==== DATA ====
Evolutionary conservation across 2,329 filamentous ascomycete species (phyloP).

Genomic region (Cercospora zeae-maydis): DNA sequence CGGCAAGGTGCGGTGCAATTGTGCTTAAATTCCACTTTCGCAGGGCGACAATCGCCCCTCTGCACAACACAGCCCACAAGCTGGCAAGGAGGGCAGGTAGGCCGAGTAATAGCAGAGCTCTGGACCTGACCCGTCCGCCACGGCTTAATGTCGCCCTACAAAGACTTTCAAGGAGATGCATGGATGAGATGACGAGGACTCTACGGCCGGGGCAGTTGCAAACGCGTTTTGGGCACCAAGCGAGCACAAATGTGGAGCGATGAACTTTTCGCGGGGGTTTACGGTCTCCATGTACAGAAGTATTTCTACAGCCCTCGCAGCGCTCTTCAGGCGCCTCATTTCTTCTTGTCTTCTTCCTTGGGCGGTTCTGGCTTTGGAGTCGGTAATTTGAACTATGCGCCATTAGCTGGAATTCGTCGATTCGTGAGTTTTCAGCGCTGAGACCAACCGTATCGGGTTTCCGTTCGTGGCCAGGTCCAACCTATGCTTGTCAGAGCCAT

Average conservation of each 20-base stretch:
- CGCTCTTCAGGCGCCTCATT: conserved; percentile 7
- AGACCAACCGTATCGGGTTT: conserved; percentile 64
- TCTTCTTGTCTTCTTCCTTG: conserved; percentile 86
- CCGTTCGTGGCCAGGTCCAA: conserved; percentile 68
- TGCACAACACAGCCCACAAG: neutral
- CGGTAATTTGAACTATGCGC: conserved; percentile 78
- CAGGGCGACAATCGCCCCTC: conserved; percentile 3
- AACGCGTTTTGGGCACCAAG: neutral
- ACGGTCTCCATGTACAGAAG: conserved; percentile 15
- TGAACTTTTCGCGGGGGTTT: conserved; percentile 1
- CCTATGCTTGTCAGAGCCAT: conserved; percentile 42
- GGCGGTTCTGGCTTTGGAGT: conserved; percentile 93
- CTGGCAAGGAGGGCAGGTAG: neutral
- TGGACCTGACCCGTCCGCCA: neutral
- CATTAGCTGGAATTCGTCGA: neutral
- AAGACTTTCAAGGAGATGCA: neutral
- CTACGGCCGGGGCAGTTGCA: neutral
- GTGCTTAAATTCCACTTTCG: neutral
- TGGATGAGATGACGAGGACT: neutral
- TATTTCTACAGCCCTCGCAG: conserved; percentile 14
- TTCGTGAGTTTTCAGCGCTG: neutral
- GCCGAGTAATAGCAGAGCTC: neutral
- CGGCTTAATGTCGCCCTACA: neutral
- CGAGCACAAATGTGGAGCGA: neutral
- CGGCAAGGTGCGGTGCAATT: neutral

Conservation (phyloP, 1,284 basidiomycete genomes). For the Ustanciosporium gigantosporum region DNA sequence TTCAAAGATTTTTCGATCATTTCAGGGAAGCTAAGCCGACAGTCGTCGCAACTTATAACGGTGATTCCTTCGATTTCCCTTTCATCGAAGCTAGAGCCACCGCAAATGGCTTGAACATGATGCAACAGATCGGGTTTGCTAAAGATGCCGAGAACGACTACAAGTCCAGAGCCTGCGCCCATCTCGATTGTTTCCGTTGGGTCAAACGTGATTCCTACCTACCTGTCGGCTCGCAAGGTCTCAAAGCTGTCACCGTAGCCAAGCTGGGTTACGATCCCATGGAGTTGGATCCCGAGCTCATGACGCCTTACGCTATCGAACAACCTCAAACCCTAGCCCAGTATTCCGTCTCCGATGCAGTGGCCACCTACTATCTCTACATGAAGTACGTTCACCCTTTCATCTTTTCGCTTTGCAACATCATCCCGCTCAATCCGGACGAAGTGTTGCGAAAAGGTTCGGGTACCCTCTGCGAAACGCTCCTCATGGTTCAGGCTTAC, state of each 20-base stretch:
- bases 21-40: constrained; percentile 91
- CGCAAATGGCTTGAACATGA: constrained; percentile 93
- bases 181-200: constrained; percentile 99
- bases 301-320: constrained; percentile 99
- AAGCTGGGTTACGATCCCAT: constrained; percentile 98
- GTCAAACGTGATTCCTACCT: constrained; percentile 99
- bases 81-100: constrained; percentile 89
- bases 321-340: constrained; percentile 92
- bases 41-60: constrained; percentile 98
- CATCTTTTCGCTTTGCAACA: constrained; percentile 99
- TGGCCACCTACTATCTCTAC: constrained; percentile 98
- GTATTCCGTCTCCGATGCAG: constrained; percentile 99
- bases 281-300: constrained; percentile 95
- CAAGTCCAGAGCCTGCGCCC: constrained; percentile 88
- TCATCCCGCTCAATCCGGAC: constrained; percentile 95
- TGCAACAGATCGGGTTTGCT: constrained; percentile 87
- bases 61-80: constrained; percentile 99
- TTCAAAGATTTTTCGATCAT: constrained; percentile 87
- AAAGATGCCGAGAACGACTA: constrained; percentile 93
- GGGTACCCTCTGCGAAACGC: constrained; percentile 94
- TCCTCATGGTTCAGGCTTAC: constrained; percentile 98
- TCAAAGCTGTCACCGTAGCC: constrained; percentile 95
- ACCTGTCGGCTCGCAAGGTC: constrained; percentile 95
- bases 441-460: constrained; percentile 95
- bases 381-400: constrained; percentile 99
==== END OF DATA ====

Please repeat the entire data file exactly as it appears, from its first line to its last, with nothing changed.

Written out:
Evolutionary conservation across 2,329 filamentous ascomycete species (phyloP).

Genomic region (Cercospora zeae-maydis): DNA sequence CGGCAAGGTGCGGTGCAATTGTGCTTAAATTCCACTTTCGCAGGGCGACAATCGCCCCTCTGCACAACACAGCCCACAAGCTGGCAAGGAGGGCAGGTAGGCCGAGTAATAGCAGAGCTCTGGACCTGACCCGTCCGCCACGGCTTAATGTCGCCCTACAAAGACTTTCAAGGAGATGCATGGATGAGATGACGAGGACTCTACGGCCGGGGCAGTTGCAAACGCGTTTTGGGCACCAAGCGAGCACAAATGTGGAGCGATGAACTTTTCGCGGGGGTTTACGGTCTCCATGTACAGAAGTATTTCTACAGCCCTCGCAGCGCTCTTCAGGCGCCTCATTTCTTCTTGTCTTCTTCCTTGGGCGGTTCTGGCTTTGGAGTCGGTAATTTGAACTATGCGCCATTAGCTGGAATTCGTCGATTCGTGAGTTTTCAGCGCTGAGACCAACCGTATCGGGTTTCCGTTCGTGGCCAGGTCCAACCTATGCTTGTCAGAGCCAT

Average conservation of each 20-base stretch:
- CGCTCTTCAGGCGCCTCATT: conserved; percentile 7
- AGACCAACCGTATCGGGTTT: conserved; percentile 64
- TCTTCTTGTCTTCTTCCTTG: conserved; percentile 86
- CCGTTCGTGGCCAGGTCCAA: conserved; percentile 68
- TGCACAACACAGCCCACAAG: neutral
- CGGTAATTTGAACTATGCGC: conserved; percentile 78
- CAGGGCGACAATCGCCCCTC: conserved; percentile 3
- AACGCGTTTTGGGCACCAAG: neutral
- ACGGTCTCCATGTACAGAAG: conserved; percentile 15
- TGAACTTTTCGCGGGGGTTT: conserved; percentile 1
- CCTATGCTTGTCAGAGCCAT: conserved; percentile 42
- GGCGGTTCTGGCTTTGGAGT: conserved; percentile 93
- CTGGCAAGGAGGGCAGGTAG: neutral
- TGGACCTGACCCGTCCGCCA: neutral
- CATTAGCTGGAATTCGTCGA: neutral
- AAGACTTTCAAGGAGATGCA: neutral
- CTACGGCCGGGGCAGTTGCA: neutral
- GTGCTTAAATTCCACTTTCG: neutral
- TGGATGAGATGACGAGGACT: neutral
- TATTTCTACAGCCCTCGCAG: conserved; percentile 14
- TTCGTGAGTTTTCAGCGCTG: neutral
- GCCGAGTAATAGCAGAGCTC: neutral
- CGGCTTAATGTCGCCCTACA: neutral
- CGAGCACAAATGTGGAGCGA: neutral
- CGGCAAGGTGCGGTGCAATT: neutral

Conservation (phyloP, 1,284 basidiomycete genomes). For the Ustanciosporium gigantosporum region DNA sequence TTCAAAGATTTTTCGATCATTTCAGGGAAGCTAAGCCGACAGTCGTCGCAACTTATAACGGTGATTCCTTCGATTTCCCTTTCATCGAAGCTAGAGCCACCGCAAATGGCTTGAACATGATGCAACAGATCGGGTTTGCTAAAGATGCCGAGAACGACTACAAGTCCAGAGCCTGCGCCCATCTCGATTGTTTCCGTTGGGTCAAACGTGATTCCTACCTACCTGTCGGCTCGCAAGGTCTCAAAGCTGTCACCGTAGCCAAGCTGGGTTACGATCCCATGGAGTTGGATCCCGAGCTCATGACGCCTTACGCTATCGAACAACCTCAAACCCTAGCCCAGTATTCCGTCTCCGATGCAGTGGCCACCTACTATCTCTACATGAAGTACGTTCACCCTTTCATCTTTTCGCTTTGCAACATCATCCCGCTCAATCCGGACGAAGTGTTGCGAAAAGGTTCGGGTACCCTCTGCGAAACGCTCCTCATGGTTCAGGCTTAC, state of each 20-base stretch:
- bases 21-40: constrained; percentile 91
- CGCAAATGGCTTGAACATGA: constrained; percentile 93
- bases 181-200: constrained; percentile 99
- bases 301-320: constrained; percentile 99
- AAGCTGGGTTACGATCCCAT: constrained; percentile 98
- GTCAAACGTGATTCCTACCT: constrained; percentile 99
- bases 81-100: constrained; percentile 89
- bases 321-340: constrained; percentile 92
- bases 41-60: constrained; percentile 98
- CATCTTTTCGCTTTGCAACA: constrained; percentile 99
- TGGCCACCTACTATCTCTAC: constrained; percentile 98
- GTATTCCGTCTCCGATGCAG: constrained; percentile 99
- bases 281-300: constrained; percentile 95
- CAAGTCCAGAGCCTGCGCCC: constrained; percentile 88
- TCATCCCGCTCAATCCGGAC: constrained; percentile 95
- TGCAACAGATCGGGTTTGCT: constrained; percentile 87
- bases 61-80: constrained; percentile 99
- TTCAAAGATTTTTCGATCAT: constrained; percentile 87
- AAAGATGCCGAGAACGACTA: constrained; percentile 93
- GGGTACCCTCTGCGAAACGC: constrained; percentile 94
- TCCTCATGGTTCAGGCTTAC: constrained; percentile 98
- TCAAAGCTGTCACCGTAGCC: constrained; percentile 95
- ACCTGTCGGCTCGCAAGGTC: constrained; percentile 95
- bases 441-460: constrained; percentile 95
- bases 381-400: constrained; percentile 99